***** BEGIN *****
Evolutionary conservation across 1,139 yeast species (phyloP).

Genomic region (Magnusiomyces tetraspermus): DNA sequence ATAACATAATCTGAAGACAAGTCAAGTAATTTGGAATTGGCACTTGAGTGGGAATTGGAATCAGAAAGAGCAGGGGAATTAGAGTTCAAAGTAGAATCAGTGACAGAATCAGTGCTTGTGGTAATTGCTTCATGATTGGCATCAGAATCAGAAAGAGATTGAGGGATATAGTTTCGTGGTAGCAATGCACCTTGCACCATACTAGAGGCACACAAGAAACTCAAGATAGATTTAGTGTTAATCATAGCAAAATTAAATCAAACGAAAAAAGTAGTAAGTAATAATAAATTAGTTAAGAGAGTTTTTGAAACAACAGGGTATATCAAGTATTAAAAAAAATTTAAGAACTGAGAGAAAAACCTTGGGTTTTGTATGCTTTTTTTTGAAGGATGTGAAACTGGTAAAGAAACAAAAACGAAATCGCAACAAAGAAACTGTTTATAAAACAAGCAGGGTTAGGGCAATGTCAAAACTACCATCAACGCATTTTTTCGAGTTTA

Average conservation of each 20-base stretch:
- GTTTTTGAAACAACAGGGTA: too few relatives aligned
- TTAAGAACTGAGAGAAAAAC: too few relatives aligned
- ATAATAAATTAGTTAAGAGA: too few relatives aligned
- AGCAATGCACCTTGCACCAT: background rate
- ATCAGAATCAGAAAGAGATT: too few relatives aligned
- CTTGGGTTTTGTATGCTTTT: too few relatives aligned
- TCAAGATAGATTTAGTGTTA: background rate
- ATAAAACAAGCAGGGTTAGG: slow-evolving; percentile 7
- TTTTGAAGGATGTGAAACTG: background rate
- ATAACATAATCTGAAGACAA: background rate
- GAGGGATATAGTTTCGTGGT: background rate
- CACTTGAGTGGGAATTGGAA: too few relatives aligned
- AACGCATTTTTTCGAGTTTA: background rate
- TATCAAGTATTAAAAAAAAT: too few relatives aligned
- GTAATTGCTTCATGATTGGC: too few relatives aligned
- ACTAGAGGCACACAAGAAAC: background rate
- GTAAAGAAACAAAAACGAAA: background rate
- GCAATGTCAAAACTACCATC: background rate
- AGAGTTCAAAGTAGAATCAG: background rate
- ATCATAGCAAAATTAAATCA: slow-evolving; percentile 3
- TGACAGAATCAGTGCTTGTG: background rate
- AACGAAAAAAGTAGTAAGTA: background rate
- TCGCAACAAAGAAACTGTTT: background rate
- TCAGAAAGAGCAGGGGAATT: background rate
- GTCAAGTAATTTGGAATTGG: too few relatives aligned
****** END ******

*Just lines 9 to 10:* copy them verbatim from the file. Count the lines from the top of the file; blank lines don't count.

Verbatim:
- CTTGGGTTTTGTATGCTTTT: too few relatives aligned
- TCAAGATAGATTTAGTGTTA: background rate